EPA Method 314.1

EPA Method 314.1 does not directly match ALS - Columbia's list of currently available methods. Please call for availability.

Method information displayed is provided for informational purposes only. No warranty (express or implied) is made as to the website accuracy, completeness, or applicability (such as the age of a method and whether or not it applies to your project). Please contact us for assistance. Analytical testing dots

PDF IconView Actual EPA Method 314.1 (PDF File)

EPA Method 314.1:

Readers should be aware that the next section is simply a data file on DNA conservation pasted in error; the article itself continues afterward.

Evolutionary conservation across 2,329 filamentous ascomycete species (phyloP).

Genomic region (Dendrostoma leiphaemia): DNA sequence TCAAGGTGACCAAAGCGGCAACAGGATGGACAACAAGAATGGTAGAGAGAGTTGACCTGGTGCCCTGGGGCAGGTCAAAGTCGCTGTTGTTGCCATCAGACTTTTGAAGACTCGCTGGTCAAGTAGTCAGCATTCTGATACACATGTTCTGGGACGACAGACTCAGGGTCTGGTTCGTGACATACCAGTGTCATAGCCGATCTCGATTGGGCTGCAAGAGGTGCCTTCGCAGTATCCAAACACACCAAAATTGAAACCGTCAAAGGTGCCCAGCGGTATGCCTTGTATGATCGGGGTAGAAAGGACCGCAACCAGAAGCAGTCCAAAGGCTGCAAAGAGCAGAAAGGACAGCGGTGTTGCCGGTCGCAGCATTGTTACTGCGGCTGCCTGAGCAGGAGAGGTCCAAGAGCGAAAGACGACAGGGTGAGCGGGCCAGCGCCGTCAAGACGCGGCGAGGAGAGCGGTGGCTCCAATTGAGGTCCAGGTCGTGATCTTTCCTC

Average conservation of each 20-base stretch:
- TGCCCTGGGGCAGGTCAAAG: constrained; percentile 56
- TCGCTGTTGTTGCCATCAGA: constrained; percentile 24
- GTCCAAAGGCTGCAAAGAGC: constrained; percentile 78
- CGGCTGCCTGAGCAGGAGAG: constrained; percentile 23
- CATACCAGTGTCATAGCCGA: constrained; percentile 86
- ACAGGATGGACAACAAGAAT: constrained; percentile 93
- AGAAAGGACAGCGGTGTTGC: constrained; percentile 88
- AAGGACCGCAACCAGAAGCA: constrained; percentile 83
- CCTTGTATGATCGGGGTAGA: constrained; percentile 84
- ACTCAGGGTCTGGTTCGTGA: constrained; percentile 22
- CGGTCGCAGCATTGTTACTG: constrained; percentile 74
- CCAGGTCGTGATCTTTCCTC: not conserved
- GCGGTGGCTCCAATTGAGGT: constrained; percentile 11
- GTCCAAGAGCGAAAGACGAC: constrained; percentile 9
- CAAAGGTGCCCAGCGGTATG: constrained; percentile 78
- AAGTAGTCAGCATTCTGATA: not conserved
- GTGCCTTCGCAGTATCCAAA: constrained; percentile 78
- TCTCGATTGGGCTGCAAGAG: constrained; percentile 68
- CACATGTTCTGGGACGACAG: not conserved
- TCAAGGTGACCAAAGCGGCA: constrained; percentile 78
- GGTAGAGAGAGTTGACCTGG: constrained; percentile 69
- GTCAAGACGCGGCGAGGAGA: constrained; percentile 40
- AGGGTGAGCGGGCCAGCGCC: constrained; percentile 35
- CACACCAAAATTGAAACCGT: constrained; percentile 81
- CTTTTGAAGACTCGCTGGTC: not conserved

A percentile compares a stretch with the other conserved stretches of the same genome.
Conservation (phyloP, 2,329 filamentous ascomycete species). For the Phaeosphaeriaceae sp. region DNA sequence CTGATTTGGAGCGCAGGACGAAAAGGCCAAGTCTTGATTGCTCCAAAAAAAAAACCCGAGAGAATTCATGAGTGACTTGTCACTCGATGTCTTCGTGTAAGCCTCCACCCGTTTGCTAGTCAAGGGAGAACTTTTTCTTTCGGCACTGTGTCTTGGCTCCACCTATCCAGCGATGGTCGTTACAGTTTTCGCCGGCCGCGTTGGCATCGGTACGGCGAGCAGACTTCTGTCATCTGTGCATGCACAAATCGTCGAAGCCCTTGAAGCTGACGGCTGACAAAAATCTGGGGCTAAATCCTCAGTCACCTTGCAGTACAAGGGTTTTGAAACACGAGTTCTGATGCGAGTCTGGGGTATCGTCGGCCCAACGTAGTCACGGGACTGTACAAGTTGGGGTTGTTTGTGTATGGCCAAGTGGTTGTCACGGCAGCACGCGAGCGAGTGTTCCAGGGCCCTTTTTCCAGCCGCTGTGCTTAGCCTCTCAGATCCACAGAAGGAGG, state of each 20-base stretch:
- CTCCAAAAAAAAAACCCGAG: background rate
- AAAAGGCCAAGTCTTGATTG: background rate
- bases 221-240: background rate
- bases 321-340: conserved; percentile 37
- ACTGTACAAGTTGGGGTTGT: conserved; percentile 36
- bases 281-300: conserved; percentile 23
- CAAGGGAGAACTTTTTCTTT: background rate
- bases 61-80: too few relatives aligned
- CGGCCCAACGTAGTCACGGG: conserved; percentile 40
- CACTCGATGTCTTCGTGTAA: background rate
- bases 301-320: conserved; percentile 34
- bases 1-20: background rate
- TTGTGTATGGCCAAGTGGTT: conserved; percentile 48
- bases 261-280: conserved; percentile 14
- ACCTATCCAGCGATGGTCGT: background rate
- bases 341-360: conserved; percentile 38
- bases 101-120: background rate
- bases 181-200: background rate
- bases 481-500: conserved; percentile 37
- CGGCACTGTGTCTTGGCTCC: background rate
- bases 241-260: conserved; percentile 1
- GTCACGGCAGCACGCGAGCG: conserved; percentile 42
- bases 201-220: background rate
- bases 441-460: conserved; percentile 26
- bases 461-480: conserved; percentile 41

Water samples are collected in the field using a sterile filtration technique. The sample, without cleanup, is concentrated onto the concentrator/trap column, which is placed in the sample loop position and binds perchlorate more strongly than other matrix anions. The sample matrix anions are rinsed from the concentrator column with 1 mL of 10 mM NaOH. This weak rinse solution allows the concentrator to retain the perchlorate while eluting the majority of the matrix anions, which are directed to waste. The concentrator column is switched in-line and the perchlorate is eluted from the concentrator column with a 0.50 mM NaOH solution. Following elution from the concentrator, the perchlorate is refocused onto the front of the guard column. The eluent strength is then increased to 65 mM NaOH which elutes the perchlorate from the guard column and onto the analytical column where perchlorate is separated from other anions and remaining background interferences. The sample loading and matrix elimination steps must use the same eluent flow direction as the elution and analytical separation steps. Perchlorate is subsequently detected using suppressed conductivity and is quantified using an external standard technique. Confirmation of any perchlorate concentration reported at or above the MRL on the primary column is accomplished with a second analytical column that has a dissimilar separation mechanism.